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Krumhansl analyzed the implications of the feature-matching model. She con-
cluded that when we judge the similarity between two entities, we actively seek
what they have in common. She suggested that the distance-density model is more
accurate than the feature-match model when it comes to accounting for variations
in similarity data.
In later chapters, we will explain the role of Pathfinder network scaling in
preserving salient structures with explicit links. This is related to Gestalt psychol-
ogy, which identifies pattern-inviting features such as proximity, similarity, and
continuity. However, the original Gestalt psychology overlooks the role of explicit
linkage in helping us recognize a pattern more easily. Pathfinder networks provide
representations that can enhance pattern recognition.
Multidimensional Scaling
PCA finds a low-dimensional embedding of the data points that best preserves their
variance as measured in the high-dimensional input space. Classic MDS finds an
embedding that preserves the pairwise point distances (Steyvers 2000 ). PCA and
MDS are equivalent if Euclidean distances are used.
Let us illustrate what MDS does with some real-world examples, including
distances between cities and similarities between concepts. In general, there are two
types of MDS: Metric and Non-metric MDS. Metric MDS assumes that the input
data is either ratio or interval data, while the non-metric model requires simply that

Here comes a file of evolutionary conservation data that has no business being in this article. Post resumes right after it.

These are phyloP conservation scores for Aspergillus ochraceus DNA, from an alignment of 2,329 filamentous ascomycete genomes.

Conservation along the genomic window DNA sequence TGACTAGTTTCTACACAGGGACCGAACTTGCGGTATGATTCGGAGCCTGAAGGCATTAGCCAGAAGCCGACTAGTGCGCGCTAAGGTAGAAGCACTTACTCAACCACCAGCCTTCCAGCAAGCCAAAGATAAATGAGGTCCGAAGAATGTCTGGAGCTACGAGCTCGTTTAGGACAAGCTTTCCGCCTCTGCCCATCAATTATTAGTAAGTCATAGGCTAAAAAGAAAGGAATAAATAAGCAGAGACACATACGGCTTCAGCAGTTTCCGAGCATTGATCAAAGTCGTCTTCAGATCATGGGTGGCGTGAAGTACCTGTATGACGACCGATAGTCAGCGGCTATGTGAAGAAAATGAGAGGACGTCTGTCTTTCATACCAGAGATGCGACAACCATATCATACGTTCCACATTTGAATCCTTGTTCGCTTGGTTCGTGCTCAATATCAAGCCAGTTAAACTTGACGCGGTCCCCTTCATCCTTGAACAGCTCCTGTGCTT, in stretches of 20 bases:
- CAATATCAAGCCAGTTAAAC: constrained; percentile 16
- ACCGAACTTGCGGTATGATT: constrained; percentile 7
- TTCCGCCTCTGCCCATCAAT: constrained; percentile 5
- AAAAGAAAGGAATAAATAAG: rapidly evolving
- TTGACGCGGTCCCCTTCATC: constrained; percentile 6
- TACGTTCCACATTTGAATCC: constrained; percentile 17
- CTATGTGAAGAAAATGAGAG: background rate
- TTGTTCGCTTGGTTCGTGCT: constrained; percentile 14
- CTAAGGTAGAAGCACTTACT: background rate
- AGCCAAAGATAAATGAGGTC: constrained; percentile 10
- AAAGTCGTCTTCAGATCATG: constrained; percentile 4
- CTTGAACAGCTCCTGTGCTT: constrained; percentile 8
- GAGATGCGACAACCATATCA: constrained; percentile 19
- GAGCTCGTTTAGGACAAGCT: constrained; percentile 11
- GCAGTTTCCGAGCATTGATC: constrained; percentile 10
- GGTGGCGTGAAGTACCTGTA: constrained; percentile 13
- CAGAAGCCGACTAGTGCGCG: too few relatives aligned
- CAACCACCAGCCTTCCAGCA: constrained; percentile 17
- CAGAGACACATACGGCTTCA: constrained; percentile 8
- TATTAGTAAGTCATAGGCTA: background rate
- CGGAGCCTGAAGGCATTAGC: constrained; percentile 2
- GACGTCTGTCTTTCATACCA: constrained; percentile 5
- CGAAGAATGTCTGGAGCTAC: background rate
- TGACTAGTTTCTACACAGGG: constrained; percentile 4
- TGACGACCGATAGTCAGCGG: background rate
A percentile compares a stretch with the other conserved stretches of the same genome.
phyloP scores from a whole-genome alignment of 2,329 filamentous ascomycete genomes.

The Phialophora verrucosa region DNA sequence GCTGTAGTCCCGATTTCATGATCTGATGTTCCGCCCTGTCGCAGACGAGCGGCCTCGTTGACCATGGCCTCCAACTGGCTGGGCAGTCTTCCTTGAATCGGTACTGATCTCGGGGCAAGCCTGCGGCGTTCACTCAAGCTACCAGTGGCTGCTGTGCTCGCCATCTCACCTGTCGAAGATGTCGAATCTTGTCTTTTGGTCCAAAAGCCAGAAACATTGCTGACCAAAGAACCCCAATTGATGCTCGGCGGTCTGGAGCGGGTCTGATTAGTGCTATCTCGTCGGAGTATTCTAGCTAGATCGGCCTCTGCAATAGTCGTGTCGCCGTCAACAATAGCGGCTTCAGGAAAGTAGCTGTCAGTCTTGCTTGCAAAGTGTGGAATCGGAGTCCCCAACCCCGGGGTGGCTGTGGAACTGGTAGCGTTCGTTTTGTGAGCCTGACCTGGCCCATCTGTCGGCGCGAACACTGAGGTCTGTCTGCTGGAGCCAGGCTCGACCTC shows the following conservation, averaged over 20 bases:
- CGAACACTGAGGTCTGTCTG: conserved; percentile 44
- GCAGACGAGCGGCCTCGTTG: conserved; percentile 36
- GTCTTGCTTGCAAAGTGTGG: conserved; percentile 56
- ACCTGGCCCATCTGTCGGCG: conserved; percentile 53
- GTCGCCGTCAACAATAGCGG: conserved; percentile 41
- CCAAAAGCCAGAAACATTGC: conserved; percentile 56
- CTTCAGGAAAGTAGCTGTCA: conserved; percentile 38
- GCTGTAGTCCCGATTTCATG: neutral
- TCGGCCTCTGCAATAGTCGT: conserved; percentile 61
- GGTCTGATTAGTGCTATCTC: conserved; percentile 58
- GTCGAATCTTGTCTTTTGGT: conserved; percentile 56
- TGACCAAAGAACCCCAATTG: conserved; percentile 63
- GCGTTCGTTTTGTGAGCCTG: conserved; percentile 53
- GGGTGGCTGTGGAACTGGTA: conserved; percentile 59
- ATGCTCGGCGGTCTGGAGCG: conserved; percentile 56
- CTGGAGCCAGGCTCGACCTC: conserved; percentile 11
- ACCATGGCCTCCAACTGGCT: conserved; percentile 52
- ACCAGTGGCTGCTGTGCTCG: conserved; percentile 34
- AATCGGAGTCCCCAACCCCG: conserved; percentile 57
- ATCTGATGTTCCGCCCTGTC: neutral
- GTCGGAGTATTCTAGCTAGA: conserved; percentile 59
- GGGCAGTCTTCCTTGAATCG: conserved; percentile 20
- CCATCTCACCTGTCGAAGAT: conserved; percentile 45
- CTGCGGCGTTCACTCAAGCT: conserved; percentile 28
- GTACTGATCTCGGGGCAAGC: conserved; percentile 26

the data be in the form of ranks.
A metric space is defined by three basic axioms, which are assumed by a
geometric model:
1. Metric minimality: for the distance function d and any point x , the equation d ( x ,
x ) D 0 holds.
2. Metric symmetry: for any data points x and y, the equation d ( x , y ) D d ( y , x ) holds.
3. Metric triangle inequality: for any data points x , y ,and z , the inequality d ( x ,
y ) C d ( y , z ) d ( x , z ) holds.
Multidimensional scaling (MDS) is a standard statistical method used on mul-
tivariate data (See Fig. 3.23 ). In MDS, N objects are represented as d-dimensional
vectors with all pairwise similarities or dissimilarities (distances) defined between
the N objects. The goal is to find a new representation for the N objects as k-
dimensional vectors, where k < d such that the interim proximity nearly matches
the original similarities or dissimilarities. Stress is the most common measure of
how well a particular configuration reproduces the observed distance matrix.
Given a matrix of distances between a number of major cities from the back of
a road atlas or an airline flight chart, we can use these distances as the input data
to derive an MDS solution. Figure 3.6 shows the procedure of generating an MDS
map. When the results are mapped in two dimensions, the configuration should look
very close to a conventional map, except that you might need to rotate the MDS
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